Organizations work best when people communicate and when information flows easily and effectively between relevant team members. But as companies grow, it can be harder and harder to collaborate on complex and long-lasting projects.

Your recruitment and retention strategy is one of those projects. It requires regular input from recruiters, hiring managers, and HR team members searching for professionals who don’t just have the right skill set for the job but who also fit your company culture.

To achieve those shared goals, building an effective HR and hiring manager partnership based on clear communication and collaboration is crucial. It can help you attract the top talent your organization needs to thrive and create an exceptional work environment that motivates, inspires, and empowers its people.

How to build a collaborative hiring process

HR leaders and hiring managers want the same thing: the very best talent around. By working together, you can pool ideas and lay the foundations for success with your recruitment and retention strategies. Here’s how:

1. Identify your long-term goals

Before you get started on any specific recruitment project, it’s helpful to make sure that everyone involved is truly on the same page.

That means aligning your goals around creating a positive and supportive professional environment where everyone understands the impact of turnover within your teams. By doing so, you’ll build trust, and human resources and hiring managers alike will understand where they’re heading and why.

2. Clarify how roles are shared

To avoid double work and strengthen a shared appreciation for each other’s value, it’s important to establish clearly how responsibilities are split between human resources and hiring managers. Defining job roles across key areas and processes will help you build a healthy, long-lasting partnership built on trust and regular check-ins so that nothing falls between the cracks.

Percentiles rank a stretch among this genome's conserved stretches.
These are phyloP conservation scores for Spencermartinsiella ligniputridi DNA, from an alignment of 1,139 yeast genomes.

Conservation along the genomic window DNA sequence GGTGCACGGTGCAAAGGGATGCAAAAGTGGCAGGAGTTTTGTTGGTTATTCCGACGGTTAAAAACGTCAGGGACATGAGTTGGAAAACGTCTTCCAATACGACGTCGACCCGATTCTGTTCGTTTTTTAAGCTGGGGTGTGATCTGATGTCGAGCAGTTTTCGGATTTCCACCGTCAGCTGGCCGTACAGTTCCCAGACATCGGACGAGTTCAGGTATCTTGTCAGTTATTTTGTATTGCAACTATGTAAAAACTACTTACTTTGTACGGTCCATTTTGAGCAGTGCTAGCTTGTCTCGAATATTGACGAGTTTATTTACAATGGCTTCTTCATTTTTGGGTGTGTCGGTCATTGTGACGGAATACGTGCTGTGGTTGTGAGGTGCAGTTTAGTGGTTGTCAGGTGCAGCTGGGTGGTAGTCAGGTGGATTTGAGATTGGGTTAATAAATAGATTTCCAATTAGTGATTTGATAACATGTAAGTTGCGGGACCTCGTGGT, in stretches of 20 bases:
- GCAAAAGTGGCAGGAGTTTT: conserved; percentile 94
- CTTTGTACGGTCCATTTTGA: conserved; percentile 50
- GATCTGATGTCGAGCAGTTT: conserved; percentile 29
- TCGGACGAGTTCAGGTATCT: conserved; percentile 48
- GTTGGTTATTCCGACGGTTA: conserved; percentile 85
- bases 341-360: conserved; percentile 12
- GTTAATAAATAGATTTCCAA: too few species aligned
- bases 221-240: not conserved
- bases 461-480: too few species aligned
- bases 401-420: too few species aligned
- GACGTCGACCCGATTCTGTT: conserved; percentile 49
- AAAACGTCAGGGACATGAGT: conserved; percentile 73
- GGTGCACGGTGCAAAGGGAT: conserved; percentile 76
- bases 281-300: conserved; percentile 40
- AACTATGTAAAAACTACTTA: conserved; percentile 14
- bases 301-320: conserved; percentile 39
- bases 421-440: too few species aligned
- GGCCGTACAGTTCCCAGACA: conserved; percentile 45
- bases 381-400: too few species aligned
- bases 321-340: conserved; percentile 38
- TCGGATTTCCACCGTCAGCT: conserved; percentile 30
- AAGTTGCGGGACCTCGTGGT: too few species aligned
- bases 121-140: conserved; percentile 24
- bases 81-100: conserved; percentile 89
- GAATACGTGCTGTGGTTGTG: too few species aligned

3. Work together on the job description to define your needs

Crafting a detailed, honest, and accurate job description relies on specific information about the role and what the day-to-day is likely to be. It’s critical that HR and hiring managers collaborate and align closely on these to understand exactly what profile of professional is needed. They must also work together to decide how this person filling the role will support and enhance the team.

Identifying your needs and getting the job description right from the outset makes it more likely that you’ll attract the right people and find the perfect match—reducing recruitment and time-to-fill costs.

4. Create motivating employee experiences that make people want to stick with your company

Happy people power retention. Creating a motivating, driven, and fun company culture requires detailed coordination, and can produce remarkable improvements in performance across individuals, teams, and your entire company.

5. Identify team members with underutilized skills